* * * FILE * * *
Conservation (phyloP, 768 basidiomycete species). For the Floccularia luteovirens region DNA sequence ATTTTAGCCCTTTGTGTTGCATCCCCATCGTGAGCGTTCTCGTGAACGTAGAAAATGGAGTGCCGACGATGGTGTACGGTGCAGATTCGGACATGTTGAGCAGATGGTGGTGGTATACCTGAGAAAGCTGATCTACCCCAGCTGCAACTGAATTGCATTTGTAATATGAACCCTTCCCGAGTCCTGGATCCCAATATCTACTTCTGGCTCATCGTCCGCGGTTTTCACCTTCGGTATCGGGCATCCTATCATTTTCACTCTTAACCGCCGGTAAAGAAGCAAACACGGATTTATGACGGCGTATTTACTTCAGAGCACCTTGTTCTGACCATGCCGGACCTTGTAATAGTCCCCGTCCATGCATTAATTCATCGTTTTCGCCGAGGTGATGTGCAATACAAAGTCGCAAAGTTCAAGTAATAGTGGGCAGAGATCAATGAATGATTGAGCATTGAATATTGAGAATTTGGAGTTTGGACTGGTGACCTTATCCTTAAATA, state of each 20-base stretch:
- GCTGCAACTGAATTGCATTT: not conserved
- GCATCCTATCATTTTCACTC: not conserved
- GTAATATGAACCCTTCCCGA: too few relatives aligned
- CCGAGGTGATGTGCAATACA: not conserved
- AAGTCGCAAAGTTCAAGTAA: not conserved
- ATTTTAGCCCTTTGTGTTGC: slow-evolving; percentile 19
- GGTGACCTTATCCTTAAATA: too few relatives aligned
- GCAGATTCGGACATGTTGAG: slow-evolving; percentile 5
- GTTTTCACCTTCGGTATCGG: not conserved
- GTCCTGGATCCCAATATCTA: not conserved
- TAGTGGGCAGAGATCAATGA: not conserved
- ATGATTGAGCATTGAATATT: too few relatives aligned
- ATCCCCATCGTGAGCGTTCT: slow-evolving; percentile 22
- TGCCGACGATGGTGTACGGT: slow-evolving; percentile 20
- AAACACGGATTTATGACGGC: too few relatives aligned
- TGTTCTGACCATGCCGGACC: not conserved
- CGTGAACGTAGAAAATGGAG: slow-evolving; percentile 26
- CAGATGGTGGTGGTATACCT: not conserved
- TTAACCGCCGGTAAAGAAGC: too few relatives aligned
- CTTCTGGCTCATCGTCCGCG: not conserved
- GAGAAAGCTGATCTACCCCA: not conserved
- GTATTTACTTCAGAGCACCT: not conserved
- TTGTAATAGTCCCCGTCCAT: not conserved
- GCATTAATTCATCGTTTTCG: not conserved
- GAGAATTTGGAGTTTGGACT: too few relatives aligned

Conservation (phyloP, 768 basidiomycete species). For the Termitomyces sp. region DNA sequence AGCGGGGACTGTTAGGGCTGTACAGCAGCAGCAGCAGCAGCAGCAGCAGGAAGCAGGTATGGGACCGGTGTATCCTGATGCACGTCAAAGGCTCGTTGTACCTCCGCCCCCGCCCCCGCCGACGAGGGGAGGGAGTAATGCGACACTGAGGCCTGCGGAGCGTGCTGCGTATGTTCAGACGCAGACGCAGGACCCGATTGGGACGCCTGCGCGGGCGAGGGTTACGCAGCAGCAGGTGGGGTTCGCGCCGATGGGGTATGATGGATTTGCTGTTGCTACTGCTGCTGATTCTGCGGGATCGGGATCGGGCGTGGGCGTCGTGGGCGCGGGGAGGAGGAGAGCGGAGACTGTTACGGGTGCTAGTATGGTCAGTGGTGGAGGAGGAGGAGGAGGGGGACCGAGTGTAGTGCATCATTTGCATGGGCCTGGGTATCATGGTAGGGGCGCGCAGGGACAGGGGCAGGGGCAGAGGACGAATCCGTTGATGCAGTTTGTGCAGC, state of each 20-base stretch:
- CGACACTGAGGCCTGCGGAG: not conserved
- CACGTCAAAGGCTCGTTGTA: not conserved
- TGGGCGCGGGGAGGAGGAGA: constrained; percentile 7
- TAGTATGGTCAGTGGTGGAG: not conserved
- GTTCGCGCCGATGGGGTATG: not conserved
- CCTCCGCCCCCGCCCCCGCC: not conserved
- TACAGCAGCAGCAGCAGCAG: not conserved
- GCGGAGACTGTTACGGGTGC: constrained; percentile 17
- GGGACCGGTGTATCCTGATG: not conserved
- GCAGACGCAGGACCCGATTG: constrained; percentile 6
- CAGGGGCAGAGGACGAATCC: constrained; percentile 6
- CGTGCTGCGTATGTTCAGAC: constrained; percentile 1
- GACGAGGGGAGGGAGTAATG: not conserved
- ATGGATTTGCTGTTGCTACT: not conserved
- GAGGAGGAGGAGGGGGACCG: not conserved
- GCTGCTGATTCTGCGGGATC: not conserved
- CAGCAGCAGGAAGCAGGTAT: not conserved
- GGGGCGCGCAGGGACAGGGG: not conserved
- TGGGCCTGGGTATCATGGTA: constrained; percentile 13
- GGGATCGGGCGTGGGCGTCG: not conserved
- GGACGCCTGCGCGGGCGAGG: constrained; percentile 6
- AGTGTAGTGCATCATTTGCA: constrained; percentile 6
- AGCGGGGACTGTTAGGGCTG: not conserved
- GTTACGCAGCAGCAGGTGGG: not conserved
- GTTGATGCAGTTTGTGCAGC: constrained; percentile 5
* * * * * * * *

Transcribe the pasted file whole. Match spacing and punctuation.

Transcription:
Conservation (phyloP, 768 basidiomycete species). For the Floccularia luteovirens region DNA sequence ATTTTAGCCCTTTGTGTTGCATCCCCATCGTGAGCGTTCTCGTGAACGTAGAAAATGGAGTGCCGACGATGGTGTACGGTGCAGATTCGGACATGTTGAGCAGATGGTGGTGGTATACCTGAGAAAGCTGATCTACCCCAGCTGCAACTGAATTGCATTTGTAATATGAACCCTTCCCGAGTCCTGGATCCCAATATCTACTTCTGGCTCATCGTCCGCGGTTTTCACCTTCGGTATCGGGCATCCTATCATTTTCACTCTTAACCGCCGGTAAAGAAGCAAACACGGATTTATGACGGCGTATTTACTTCAGAGCACCTTGTTCTGACCATGCCGGACCTTGTAATAGTCCCCGTCCATGCATTAATTCATCGTTTTCGCCGAGGTGATGTGCAATACAAAGTCGCAAAGTTCAAGTAATAGTGGGCAGAGATCAATGAATGATTGAGCATTGAATATTGAGAATTTGGAGTTTGGACTGGTGACCTTATCCTTAAATA, state of each 20-base stretch:
- GCTGCAACTGAATTGCATTT: not conserved
- GCATCCTATCATTTTCACTC: not conserved
- GTAATATGAACCCTTCCCGA: too few relatives aligned
- CCGAGGTGATGTGCAATACA: not conserved
- AAGTCGCAAAGTTCAAGTAA: not conserved
- ATTTTAGCCCTTTGTGTTGC: slow-evolving; percentile 19
- GGTGACCTTATCCTTAAATA: too few relatives aligned
- GCAGATTCGGACATGTTGAG: slow-evolving; percentile 5
- GTTTTCACCTTCGGTATCGG: not conserved
- GTCCTGGATCCCAATATCTA: not conserved
- TAGTGGGCAGAGATCAATGA: not conserved
- ATGATTGAGCATTGAATATT: too few relatives aligned
- ATCCCCATCGTGAGCGTTCT: slow-evolving; percentile 22
- TGCCGACGATGGTGTACGGT: slow-evolving; percentile 20
- AAACACGGATTTATGACGGC: too few relatives aligned
- TGTTCTGACCATGCCGGACC: not conserved
- CGTGAACGTAGAAAATGGAG: slow-evolving; percentile 26
- CAGATGGTGGTGGTATACCT: not conserved
- TTAACCGCCGGTAAAGAAGC: too few relatives aligned
- CTTCTGGCTCATCGTCCGCG: not conserved
- GAGAAAGCTGATCTACCCCA: not conserved
- GTATTTACTTCAGAGCACCT: not conserved
- TTGTAATAGTCCCCGTCCAT: not conserved
- GCATTAATTCATCGTTTTCG: not conserved
- GAGAATTTGGAGTTTGGACT: too few relatives aligned

Conservation (phyloP, 768 basidiomycete species). For the Termitomyces sp. region DNA sequence AGCGGGGACTGTTAGGGCTGTACAGCAGCAGCAGCAGCAGCAGCAGCAGGAAGCAGGTATGGGACCGGTGTATCCTGATGCACGTCAAAGGCTCGTTGTACCTCCGCCCCCGCCCCCGCCGACGAGGGGAGGGAGTAATGCGACACTGAGGCCTGCGGAGCGTGCTGCGTATGTTCAGACGCAGACGCAGGACCCGATTGGGACGCCTGCGCGGGCGAGGGTTACGCAGCAGCAGGTGGGGTTCGCGCCGATGGGGTATGATGGATTTGCTGTTGCTACTGCTGCTGATTCTGCGGGATCGGGATCGGGCGTGGGCGTCGTGGGCGCGGGGAGGAGGAGAGCGGAGACTGTTACGGGTGCTAGTATGGTCAGTGGTGGAGGAGGAGGAGGAGGGGGACCGAGTGTAGTGCATCATTTGCATGGGCCTGGGTATCATGGTAGGGGCGCGCAGGGACAGGGGCAGGGGCAGAGGACGAATCCGTTGATGCAGTTTGTGCAGC, state of each 20-base stretch:
- CGACACTGAGGCCTGCGGAG: not conserved
- CACGTCAAAGGCTCGTTGTA: not conserved
- TGGGCGCGGGGAGGAGGAGA: constrained; percentile 7
- TAGTATGGTCAGTGGTGGAG: not conserved
- GTTCGCGCCGATGGGGTATG: not conserved
- CCTCCGCCCCCGCCCCCGCC: not conserved
- TACAGCAGCAGCAGCAGCAG: not conserved
- GCGGAGACTGTTACGGGTGC: constrained; percentile 17
- GGGACCGGTGTATCCTGATG: not conserved
- GCAGACGCAGGACCCGATTG: constrained; percentile 6
- CAGGGGCAGAGGACGAATCC: constrained; percentile 6
- CGTGCTGCGTATGTTCAGAC: constrained; percentile 1
- GACGAGGGGAGGGAGTAATG: not conserved
- ATGGATTTGCTGTTGCTACT: not conserved
- GAGGAGGAGGAGGGGGACCG: not conserved
- GCTGCTGATTCTGCGGGATC: not conserved
- CAGCAGCAGGAAGCAGGTAT: not conserved
- GGGGCGCGCAGGGACAGGGG: not conserved
- TGGGCCTGGGTATCATGGTA: constrained; percentile 13
- GGGATCGGGCGTGGGCGTCG: not conserved
- GGACGCCTGCGCGGGCGAGG: constrained; percentile 6
- AGTGTAGTGCATCATTTGCA: constrained; percentile 6
- AGCGGGGACTGTTAGGGCTG: not conserved
- GTTACGCAGCAGCAGGTGGG: not conserved
- GTTGATGCAGTTTGTGCAGC: constrained; percentile 5